I feel obligated to preface this review by saying that in no way did I allow the awesomeness of the author to influence my thoughts on his book. And let me tell you, it wasn’t easy. Adam Silvera is an all around cool dude (seriously, follow him on twitter @adamsilvera) and it’s just so turns out that he’s an amazing writer as well.
If you have yet to hear about this book, that needs to change immediately – here is the Goodreads Summary:
The Leteo Institute’s revolutionary memory-relief procedure seems too good to be true to Aaron Soto — miracle cure-alls don’t tend to pop up in the Bronx projects. But Aaron can’t forget how he’s grown up poor or how his friends aren’t always there for him. Like after his father committed suicide in their one bedroom apartment. Aaron has the support of his patient girlfriend, if not necessarily his distant brother and overworked mother, but it’s not enough.
Then Thomas shows up. He has a sweet movie-watching setup on his roof, and he doesn’t mind Aaron’s obsession with a popular fantasy series. There are nicknames, inside jokes. Most importantly, Thomas doesn’t mind talking about Aaron’s past. But Aaron’s newfound happiness isn’t welcome on his block. Since he’s can’t stay away from Thomas or suddenly stop being gay, Aaron must turn to Leteo to straighten himself out, even if it means forgetting who he is.
Adam Silvera’s extraordinary debut novel offers a unique confrontation of race, class and sexuality during one charged near-future summer in the Bronx.
I didn’t quite know what to expect going into this book. I’d heard comparisons to Eternal Sunshine of the Spotless Mind and thought “Well, that’s a lot to live up to.” I’d like to say right now – this book is absolutely on the same level as that masterpiece.
The plot starts out following Aaron after a very traumatic experience. Alhough he has his flaws, Aaron is a main character you find yourself immediately rooting for. There were points during the book that I just wanted to walk into the pages and give our protagonist a hug. Because, boy, did he need one.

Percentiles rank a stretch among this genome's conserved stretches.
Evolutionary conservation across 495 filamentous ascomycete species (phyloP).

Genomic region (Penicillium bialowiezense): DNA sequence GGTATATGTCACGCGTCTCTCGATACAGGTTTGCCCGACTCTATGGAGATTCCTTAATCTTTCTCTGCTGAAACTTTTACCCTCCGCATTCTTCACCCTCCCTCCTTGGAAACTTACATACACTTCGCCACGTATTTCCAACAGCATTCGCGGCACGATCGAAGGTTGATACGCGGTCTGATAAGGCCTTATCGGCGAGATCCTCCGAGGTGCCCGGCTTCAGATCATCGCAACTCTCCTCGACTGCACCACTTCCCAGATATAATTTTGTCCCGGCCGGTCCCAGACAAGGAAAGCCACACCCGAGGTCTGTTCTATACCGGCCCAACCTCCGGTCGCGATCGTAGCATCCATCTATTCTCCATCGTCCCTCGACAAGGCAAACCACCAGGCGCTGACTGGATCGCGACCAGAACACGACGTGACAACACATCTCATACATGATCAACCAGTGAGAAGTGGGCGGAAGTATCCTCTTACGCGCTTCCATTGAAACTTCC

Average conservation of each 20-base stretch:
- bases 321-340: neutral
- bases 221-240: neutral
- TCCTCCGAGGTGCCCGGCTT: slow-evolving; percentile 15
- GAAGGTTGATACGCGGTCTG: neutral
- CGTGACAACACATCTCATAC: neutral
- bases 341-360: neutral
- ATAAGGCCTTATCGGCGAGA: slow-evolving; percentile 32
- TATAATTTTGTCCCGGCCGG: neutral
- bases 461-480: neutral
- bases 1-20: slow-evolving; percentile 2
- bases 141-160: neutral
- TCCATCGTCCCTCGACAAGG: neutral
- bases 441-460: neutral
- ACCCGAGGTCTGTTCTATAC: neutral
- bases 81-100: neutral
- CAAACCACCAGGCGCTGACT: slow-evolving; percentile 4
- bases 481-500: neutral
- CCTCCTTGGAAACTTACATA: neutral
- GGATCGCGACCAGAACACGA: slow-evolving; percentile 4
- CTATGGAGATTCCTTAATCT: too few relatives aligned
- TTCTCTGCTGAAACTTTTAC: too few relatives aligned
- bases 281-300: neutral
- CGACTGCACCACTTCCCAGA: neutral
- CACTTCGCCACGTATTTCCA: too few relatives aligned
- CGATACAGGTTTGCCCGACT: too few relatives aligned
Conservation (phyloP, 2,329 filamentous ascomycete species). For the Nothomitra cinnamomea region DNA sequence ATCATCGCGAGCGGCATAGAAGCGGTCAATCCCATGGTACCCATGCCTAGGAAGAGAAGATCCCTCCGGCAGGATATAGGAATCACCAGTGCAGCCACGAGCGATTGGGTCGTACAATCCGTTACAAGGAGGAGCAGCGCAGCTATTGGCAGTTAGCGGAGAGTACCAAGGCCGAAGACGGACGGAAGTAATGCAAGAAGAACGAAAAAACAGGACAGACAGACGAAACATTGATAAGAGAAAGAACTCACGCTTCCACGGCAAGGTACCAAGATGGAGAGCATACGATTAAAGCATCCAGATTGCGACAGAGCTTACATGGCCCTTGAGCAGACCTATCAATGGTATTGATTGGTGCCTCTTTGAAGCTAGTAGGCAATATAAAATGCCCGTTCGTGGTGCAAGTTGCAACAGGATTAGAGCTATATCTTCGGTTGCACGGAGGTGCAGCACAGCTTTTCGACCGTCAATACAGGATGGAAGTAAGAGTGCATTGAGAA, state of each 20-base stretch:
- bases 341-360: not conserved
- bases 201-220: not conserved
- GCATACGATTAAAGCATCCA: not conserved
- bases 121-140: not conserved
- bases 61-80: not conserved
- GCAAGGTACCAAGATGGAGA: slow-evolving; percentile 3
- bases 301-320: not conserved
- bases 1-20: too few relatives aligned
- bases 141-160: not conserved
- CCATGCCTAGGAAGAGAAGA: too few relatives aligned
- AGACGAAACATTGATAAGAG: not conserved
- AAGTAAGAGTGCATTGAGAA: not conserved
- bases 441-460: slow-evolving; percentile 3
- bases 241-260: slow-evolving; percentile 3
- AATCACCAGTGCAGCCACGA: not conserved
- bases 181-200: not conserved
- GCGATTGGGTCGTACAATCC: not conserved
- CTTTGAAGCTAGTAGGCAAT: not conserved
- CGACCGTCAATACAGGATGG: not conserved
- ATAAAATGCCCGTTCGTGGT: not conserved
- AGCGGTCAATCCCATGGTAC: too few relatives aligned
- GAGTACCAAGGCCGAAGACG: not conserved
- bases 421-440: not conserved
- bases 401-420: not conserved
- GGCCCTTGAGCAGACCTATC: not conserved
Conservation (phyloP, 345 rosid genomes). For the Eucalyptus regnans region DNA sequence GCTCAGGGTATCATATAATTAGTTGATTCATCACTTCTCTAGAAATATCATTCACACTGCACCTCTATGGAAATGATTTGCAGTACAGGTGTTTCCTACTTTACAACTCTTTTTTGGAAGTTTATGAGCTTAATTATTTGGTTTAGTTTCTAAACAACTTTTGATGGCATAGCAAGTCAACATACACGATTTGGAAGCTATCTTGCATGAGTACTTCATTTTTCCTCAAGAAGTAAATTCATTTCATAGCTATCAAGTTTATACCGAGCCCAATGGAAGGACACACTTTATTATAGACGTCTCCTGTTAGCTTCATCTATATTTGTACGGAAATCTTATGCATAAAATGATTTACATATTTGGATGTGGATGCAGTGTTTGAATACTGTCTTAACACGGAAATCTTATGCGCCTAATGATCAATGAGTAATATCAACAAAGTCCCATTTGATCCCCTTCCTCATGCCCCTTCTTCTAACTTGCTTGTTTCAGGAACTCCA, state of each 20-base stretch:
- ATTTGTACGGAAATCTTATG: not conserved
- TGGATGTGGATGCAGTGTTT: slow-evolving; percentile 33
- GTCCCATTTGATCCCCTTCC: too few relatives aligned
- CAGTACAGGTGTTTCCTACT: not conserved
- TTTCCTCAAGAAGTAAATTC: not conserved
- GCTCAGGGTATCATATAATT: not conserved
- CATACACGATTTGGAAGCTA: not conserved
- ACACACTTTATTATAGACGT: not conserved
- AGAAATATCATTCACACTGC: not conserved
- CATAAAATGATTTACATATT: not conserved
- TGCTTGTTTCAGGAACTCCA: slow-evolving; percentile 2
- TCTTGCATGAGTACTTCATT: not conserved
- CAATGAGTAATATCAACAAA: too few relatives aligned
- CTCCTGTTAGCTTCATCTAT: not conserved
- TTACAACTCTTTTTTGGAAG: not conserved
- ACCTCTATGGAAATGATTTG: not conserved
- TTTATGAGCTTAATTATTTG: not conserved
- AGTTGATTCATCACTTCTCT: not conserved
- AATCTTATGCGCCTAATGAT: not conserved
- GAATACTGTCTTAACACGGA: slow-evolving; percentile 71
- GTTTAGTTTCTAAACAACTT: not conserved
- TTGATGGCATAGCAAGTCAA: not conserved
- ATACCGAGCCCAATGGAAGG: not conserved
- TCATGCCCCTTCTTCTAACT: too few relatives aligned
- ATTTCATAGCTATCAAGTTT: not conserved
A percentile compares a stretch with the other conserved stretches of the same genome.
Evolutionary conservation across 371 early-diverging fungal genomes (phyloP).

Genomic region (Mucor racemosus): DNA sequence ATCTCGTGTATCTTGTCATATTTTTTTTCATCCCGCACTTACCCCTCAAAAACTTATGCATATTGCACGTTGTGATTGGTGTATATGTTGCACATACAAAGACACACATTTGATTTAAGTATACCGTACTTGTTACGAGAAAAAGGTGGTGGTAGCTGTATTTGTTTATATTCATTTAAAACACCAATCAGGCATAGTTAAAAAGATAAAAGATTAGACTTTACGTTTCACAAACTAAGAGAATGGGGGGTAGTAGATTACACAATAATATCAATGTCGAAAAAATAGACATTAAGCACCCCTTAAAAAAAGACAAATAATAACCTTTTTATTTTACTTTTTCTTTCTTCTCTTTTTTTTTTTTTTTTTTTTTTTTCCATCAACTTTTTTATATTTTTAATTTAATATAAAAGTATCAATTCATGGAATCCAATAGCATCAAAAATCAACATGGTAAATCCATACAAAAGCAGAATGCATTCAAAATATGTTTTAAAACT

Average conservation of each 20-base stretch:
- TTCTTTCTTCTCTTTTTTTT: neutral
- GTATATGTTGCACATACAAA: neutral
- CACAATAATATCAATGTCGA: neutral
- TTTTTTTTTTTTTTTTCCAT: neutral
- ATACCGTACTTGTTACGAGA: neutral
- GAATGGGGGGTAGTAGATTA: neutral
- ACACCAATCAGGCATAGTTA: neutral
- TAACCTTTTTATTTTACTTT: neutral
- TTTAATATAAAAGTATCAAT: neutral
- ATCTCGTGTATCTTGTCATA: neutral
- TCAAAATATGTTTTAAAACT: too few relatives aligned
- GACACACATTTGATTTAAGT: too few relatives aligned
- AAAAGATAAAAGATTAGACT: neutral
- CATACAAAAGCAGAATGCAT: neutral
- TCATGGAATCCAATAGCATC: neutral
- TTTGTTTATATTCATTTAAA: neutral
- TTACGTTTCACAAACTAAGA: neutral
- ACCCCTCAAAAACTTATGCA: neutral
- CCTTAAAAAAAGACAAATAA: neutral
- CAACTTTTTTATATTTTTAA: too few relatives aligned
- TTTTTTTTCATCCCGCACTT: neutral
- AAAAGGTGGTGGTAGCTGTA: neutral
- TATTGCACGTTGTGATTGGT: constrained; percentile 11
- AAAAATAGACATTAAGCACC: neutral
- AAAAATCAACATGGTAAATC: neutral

As the story progresses, we experience this terrifyingly realistic exploration of sexuality in an environment that is hostile to such emotional complexity. And that was one of the things I loved so much about this book. It portrayed life in an unbelievably realistic manner. The writing is so descriptive that you can literally imagine the emptiness in a character’s eyes, the internal turmoil reflected on his face.
To put it simply, Aaron’s life is a beautiful disaster. And yet, there are always these subtle bright spots, even in the deepest spirals of despair. It’s in the words of support his girlfriend provides; it’s the fact that his mother stays by his side, even in the most difficult of times.
And, if at any point while reading, you think you know where the plot is headed, let me clear things up for you: you’re wrong. Adam weaves in concepts so subtly you won’t see plot points coming until they ‘one hit K.O.’ you in the feels.
More Happy is a spectacular entry into the #WeNeedDiverseBooks movement that is going on. It is a powerhouse of a young adult book that succeeds on all possible levels. The plot never ceases to hold your interest and the cast of characters range from being lovable to so despicable that you would enjoy nothing more than punching them in the face. (I’m looking at all of you, Aaron’s so called “friends.”)
And while it is as much of an emotional roller coaster as I’m making it out to be, it is never too much. The writing is almost overwhelmingly great and the ending, oh the ending.
It gives you the strength to continue no matter how unbearable life gets, and I would like to thank Adam for giving that to me, to the readers.
You are sincerely missing out if you don’t pick up this book when it is released June 2, 2015.
Rating: 9.5/10 (if only for doing too much to my poor feels)